How do school children and adolescents perceive the nature of talent development? A case study from Finland

Tutkimustuotos: ArtikkelijulkaisuArtikkeliTieteellinenvertaisarvioitu

Kuvaus

This article examines how school children and adolescents (N = 607) perceive the nature of talent development.More particularly
it is investigated whether students perceive intelligence and giftedness as developing or as inherent and how students’ perspectives
on talent development are related to their learning outcomes. Participants were students in elementary (N = 200), lower secondary
(N = 256), and upper secondary school (N = 151). The results showed that students perceived the nature of intelligence as
more malleable than giftedness. Along with this domain-specific variance, there were also age and gender related differences in
students’ perceptions. By examining the relation between implicit beliefs and students’ academic achievements, it was found that
growth-oriented views about intelligence, but fixed ideas about giftedness, indicated higher math grades.The results suggest that the
relationship between implicit beliefs and academic outcomes might not be as straightforward as previous studies have suggested.
Alkuperäiskielienglanti
Artikkeli4162957
LehtiEducation Research International
Vuosikerta2017 (2017)
Sivumäärä8
ISSN2090-4002
DOI - pysyväislinkit
TilaJulkaistu - 2017
OKM-julkaisutyyppiA1 Alkuperäisartikkeli tieteellisessä aikakauslehdessä, vertaisarvioitu

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abstract = "This article examines how school children and adolescents (N = 607) perceive the nature of talent development.More particularlyit is investigated whether students perceive intelligence and giftedness as developing or as inherent and how students’ perspectiveson talent development are related to their learning outcomes. Participants were students in elementary (N = 200), lower secondary(N = 256), and upper secondary school (N = 151). The results showed that students perceived the nature of intelligence asmore malleable than giftedness. Along with this domain-specific variance, there were also age and gender related differences instudents’ perceptions. By examining the relation between implicit beliefs and students’ academic achievements, it was found thatgrowth-oriented views about intelligence, but fixed ideas about giftedness, indicated higher math grades.The results suggest that therelationship between implicit beliefs and academic outcomes might not be as straightforward as previous studies have suggested.",
keywords = "516 Educational sciences",
author = "Elina Kuusisto and Sonja Laine and Kirsi Tirri",
year = "2017",
doi = "10.1155/2017/4162957",
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How do school children and adolescents perceive the nature of talent development? A case study from Finland. / Kuusisto, Elina; Laine, Sonja; Tirri, Kirsi.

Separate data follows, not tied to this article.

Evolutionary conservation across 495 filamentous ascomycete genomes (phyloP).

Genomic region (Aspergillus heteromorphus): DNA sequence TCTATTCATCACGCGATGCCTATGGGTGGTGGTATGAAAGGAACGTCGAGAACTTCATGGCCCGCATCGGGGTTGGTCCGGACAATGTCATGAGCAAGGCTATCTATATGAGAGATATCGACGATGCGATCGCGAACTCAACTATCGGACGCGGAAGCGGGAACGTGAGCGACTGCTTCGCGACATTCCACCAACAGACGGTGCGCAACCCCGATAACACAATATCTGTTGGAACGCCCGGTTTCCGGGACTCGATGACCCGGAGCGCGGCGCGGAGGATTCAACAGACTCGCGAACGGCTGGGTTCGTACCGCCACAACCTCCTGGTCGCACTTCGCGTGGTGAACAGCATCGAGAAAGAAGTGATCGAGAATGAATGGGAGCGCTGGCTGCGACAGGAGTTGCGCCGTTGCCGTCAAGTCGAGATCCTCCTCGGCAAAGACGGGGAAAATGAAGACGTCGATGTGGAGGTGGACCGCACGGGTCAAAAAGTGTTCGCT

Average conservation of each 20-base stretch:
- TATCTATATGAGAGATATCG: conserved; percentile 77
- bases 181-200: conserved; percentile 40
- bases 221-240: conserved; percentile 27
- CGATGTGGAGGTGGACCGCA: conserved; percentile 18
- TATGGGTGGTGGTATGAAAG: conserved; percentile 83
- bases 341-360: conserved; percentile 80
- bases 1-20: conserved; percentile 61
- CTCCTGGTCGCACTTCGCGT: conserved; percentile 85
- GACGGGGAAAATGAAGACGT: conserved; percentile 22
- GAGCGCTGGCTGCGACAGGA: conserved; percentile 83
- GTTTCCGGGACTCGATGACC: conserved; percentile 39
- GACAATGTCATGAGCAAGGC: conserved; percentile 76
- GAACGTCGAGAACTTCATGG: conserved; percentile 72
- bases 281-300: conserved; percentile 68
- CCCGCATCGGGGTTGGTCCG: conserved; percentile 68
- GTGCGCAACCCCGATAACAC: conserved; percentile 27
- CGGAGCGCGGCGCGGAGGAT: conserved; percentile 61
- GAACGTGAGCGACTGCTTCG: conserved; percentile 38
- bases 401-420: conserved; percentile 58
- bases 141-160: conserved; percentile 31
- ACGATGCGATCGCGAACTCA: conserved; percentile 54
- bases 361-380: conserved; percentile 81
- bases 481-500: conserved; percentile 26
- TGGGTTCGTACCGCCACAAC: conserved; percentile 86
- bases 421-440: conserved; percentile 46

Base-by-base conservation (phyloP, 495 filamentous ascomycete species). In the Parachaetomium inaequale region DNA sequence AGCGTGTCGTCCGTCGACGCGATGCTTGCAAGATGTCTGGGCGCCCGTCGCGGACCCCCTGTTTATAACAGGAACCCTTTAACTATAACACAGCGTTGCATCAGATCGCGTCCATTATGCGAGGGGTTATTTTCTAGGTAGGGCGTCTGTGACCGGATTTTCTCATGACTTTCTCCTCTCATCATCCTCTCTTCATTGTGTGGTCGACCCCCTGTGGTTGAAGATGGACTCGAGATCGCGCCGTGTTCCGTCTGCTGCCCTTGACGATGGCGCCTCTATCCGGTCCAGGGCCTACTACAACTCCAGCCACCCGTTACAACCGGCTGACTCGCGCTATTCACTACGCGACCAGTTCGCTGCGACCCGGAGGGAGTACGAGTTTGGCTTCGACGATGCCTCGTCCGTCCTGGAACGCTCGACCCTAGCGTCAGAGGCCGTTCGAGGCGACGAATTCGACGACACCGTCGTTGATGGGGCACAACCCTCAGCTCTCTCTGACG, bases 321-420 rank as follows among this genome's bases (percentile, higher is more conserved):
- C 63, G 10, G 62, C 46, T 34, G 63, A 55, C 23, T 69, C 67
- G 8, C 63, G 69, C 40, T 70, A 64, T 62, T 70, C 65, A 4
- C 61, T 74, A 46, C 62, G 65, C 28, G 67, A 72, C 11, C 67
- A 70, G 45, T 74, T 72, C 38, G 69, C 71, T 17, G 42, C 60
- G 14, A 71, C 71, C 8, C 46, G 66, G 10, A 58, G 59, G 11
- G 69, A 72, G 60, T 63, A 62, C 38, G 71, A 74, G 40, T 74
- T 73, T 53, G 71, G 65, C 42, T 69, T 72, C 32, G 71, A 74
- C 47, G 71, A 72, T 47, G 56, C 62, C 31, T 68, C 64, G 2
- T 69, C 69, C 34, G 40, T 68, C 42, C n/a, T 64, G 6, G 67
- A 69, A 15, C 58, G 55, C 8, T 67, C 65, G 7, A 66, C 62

julkaisussa: Education Research International, Vuosikerta 2017 (2017), 4162957, 2017.

Tutkimustuotos: ArtikkelijulkaisuArtikkeliTieteellinenvertaisarvioitu

TY - JOUR

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AU - Laine, Sonja

AU - Tirri, Kirsi

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N2 - This article examines how school children and adolescents (N = 607) perceive the nature of talent development.More particularlyit is investigated whether students perceive intelligence and giftedness as developing or as inherent and how students’ perspectiveson talent development are related to their learning outcomes. Participants were students in elementary (N = 200), lower secondary(N = 256), and upper secondary school (N = 151). The results showed that students perceived the nature of intelligence asmore malleable than giftedness. Along with this domain-specific variance, there were also age and gender related differences instudents’ perceptions. By examining the relation between implicit beliefs and students’ academic achievements, it was found thatgrowth-oriented views about intelligence, but fixed ideas about giftedness, indicated higher math grades.The results suggest that therelationship between implicit beliefs and academic outcomes might not be as straightforward as previous studies have suggested.

AB - This article examines how school children and adolescents (N = 607) perceive the nature of talent development.More particularlyit is investigated whether students perceive intelligence and giftedness as developing or as inherent and how students’ perspectiveson talent development are related to their learning outcomes. Participants were students in elementary (N = 200), lower secondary(N = 256), and upper secondary school (N = 151). The results showed that students perceived the nature of intelligence asmore malleable than giftedness. Along with this domain-specific variance, there were also age and gender related differences instudents’ perceptions. By examining the relation between implicit beliefs and students’ academic achievements, it was found thatgrowth-oriented views about intelligence, but fixed ideas about giftedness, indicated higher math grades.The results suggest that therelationship between implicit beliefs and academic outcomes might not be as straightforward as previous studies have suggested.

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